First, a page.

It is commonly accepted, and supported by the United Nations Convention on the Rights of Persons with Disabilities (UNCRPD), that people with disabilities should be supported to be full citizens and have access to all aspects and parts of their community – such as education, employment, housing, leisure, mobility, clinical care etc.
The technological revolution has increased the opportunities for this to take place but is commonly seen as ‘added value’. If technology (including specialist and mainstream technology, such as Information Communication Technologies and Assistive Technologies (ICT-AT)) can allow someone to communicate more easily, get around more easily, love more independently, learn more effectively, gain employment, have a family, then it is our right to make this possible.
However, we could be led to believe that this is an expensive option and cannot be afforded during a recession. Two responses to this: firstly if they use technological solutions in this way it should be seen as an investment, with evidence increasingly showing that it is in fact a cheaper option than the more pastoral or medical model of disability. Secondly, rights should not be compromised: they are aspirational and any opportunity to enrich or enhance someone’s life by finding new ways for them to exercise their rights should be taken.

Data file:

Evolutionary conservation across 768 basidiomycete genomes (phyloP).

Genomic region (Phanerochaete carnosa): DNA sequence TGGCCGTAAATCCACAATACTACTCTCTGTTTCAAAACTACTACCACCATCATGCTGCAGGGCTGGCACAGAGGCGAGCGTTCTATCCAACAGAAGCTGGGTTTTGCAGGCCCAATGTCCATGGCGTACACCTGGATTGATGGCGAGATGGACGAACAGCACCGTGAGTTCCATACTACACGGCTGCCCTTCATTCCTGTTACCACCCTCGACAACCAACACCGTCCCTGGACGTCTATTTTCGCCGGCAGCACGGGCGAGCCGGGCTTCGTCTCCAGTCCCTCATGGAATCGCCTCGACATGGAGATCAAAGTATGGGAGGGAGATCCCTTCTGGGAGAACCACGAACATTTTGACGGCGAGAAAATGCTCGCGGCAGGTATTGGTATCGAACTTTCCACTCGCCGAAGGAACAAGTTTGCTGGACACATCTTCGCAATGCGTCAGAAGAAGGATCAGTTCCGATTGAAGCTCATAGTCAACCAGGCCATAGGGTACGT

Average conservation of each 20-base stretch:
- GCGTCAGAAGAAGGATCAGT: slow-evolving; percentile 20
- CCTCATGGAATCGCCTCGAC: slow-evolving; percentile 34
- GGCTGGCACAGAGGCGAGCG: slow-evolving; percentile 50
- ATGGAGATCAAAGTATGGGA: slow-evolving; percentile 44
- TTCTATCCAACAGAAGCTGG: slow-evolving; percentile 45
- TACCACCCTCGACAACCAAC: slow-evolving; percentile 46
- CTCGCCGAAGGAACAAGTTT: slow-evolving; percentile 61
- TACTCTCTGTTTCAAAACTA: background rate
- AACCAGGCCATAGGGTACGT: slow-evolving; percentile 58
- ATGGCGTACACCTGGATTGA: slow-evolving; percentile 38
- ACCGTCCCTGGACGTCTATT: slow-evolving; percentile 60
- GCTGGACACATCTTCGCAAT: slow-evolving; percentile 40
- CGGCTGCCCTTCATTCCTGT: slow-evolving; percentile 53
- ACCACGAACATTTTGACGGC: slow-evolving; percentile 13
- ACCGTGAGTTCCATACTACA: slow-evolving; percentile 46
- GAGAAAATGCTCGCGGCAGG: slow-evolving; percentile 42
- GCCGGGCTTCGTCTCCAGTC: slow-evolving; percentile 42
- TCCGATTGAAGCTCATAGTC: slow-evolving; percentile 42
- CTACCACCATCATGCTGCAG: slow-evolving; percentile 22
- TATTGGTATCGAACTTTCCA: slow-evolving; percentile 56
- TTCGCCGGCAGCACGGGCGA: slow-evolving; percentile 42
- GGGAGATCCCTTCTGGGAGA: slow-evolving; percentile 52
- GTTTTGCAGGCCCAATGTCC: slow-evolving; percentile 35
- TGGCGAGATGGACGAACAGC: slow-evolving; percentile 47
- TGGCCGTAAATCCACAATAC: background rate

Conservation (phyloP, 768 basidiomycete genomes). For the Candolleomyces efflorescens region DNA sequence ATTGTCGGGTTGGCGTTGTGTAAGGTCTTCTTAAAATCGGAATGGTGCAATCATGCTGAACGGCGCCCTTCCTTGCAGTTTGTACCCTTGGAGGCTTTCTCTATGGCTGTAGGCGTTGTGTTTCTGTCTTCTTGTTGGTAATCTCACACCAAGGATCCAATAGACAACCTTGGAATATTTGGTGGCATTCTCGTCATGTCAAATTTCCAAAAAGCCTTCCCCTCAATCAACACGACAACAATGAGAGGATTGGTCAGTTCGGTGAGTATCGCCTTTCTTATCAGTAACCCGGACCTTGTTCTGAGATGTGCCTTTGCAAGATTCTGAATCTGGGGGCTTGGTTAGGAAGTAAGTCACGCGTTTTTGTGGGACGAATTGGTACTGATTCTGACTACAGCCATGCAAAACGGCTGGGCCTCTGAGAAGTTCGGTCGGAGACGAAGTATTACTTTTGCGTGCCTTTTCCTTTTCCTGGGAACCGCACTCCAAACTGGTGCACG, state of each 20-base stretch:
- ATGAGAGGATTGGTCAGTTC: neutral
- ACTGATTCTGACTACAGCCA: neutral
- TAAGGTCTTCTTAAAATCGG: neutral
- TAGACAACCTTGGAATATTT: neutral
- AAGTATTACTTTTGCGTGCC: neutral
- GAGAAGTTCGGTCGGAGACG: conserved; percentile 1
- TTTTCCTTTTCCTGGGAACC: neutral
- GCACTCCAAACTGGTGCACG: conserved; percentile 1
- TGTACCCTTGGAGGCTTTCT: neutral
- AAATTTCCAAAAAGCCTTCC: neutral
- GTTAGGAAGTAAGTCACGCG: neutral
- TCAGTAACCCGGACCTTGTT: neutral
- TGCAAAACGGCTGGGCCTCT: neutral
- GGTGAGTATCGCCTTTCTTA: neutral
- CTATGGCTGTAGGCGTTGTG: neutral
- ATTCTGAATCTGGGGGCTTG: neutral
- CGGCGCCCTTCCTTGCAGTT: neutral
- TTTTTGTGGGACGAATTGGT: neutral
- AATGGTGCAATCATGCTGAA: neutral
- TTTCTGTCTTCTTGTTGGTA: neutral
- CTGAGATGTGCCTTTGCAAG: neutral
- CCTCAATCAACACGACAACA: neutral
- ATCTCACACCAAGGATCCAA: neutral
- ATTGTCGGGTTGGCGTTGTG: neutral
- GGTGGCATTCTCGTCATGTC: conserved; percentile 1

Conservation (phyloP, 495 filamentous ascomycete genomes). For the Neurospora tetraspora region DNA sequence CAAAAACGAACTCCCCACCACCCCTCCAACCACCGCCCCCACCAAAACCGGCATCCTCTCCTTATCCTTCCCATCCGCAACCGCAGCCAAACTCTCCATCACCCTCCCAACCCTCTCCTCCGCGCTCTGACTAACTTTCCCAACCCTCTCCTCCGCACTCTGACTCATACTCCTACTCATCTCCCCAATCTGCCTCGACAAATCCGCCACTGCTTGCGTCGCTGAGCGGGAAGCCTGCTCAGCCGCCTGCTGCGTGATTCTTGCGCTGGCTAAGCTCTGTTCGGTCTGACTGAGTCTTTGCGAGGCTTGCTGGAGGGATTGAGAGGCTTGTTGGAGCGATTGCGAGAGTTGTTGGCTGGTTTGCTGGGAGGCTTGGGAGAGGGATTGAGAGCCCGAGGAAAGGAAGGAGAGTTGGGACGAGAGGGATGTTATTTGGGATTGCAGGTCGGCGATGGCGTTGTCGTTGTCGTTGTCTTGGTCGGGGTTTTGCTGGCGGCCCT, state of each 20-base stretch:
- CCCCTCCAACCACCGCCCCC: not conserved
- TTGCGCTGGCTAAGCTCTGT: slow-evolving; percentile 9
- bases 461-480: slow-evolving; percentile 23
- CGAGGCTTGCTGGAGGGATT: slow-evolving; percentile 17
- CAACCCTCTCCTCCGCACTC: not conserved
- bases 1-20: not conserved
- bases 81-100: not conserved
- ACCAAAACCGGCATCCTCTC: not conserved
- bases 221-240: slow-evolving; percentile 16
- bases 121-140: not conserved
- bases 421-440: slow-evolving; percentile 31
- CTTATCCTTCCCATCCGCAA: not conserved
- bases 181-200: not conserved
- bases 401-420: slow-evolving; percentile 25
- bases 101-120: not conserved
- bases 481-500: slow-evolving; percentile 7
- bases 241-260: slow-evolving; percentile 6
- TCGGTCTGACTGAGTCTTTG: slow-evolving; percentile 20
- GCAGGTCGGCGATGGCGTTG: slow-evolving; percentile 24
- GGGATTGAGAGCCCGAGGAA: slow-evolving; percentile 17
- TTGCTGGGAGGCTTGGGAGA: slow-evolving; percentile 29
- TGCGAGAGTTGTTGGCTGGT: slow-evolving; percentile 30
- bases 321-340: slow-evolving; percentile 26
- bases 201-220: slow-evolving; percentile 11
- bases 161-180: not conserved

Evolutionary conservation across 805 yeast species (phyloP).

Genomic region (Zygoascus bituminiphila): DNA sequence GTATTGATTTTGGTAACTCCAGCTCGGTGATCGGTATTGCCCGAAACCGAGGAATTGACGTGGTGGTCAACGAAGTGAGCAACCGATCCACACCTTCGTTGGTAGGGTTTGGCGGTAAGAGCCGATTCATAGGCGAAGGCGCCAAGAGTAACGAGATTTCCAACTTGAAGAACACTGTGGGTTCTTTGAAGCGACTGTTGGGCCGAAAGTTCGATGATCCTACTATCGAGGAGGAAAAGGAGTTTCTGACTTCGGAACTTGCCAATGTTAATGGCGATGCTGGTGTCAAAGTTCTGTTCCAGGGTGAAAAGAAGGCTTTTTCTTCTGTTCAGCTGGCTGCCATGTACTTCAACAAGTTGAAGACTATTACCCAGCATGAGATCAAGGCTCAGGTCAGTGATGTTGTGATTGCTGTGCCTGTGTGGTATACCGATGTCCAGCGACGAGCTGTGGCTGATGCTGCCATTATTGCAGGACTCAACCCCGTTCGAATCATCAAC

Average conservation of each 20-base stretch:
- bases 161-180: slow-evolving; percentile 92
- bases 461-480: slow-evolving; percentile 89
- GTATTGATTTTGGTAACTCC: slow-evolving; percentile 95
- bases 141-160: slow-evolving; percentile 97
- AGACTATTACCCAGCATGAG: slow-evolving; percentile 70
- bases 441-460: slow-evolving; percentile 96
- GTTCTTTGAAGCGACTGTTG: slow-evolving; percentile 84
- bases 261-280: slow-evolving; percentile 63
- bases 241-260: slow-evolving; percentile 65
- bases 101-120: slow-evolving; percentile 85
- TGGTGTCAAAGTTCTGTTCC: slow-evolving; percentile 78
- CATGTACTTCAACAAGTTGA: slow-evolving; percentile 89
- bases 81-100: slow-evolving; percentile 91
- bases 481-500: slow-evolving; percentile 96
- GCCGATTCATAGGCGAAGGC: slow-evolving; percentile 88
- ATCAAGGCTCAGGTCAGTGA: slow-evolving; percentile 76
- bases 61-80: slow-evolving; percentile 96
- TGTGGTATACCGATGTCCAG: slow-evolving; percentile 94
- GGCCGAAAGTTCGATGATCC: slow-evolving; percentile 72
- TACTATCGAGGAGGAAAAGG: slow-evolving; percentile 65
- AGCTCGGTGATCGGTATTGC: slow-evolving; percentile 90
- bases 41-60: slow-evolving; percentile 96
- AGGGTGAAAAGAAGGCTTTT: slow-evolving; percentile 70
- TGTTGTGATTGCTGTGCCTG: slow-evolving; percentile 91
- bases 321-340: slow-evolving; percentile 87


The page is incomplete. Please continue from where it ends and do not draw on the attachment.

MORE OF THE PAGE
However, some people take to the new technologies quicker than others for a variety of reasons. The gap between those that are able to use these technologies and those who cannot or do not is known as ‘the digital divide’. One barrier can be the technology itself, which changes more quickly than people’s ability to keep up. It might also be that access to the technology can be difficult. What is true is that both of the above can be used as excuses for not using technology based solutions to enhance quality of life and reduce dependency.
It is vital that all different stakeholders start working together – from users, carers, providers and families to commissioners, regulators, manufacturers, retailers and policy-makers. Entelis provides an important vehicle for these stakeholders to collaborate, now and in the future, to reduce the digital divide.
By Steve Barnard, Entelis Partner HFT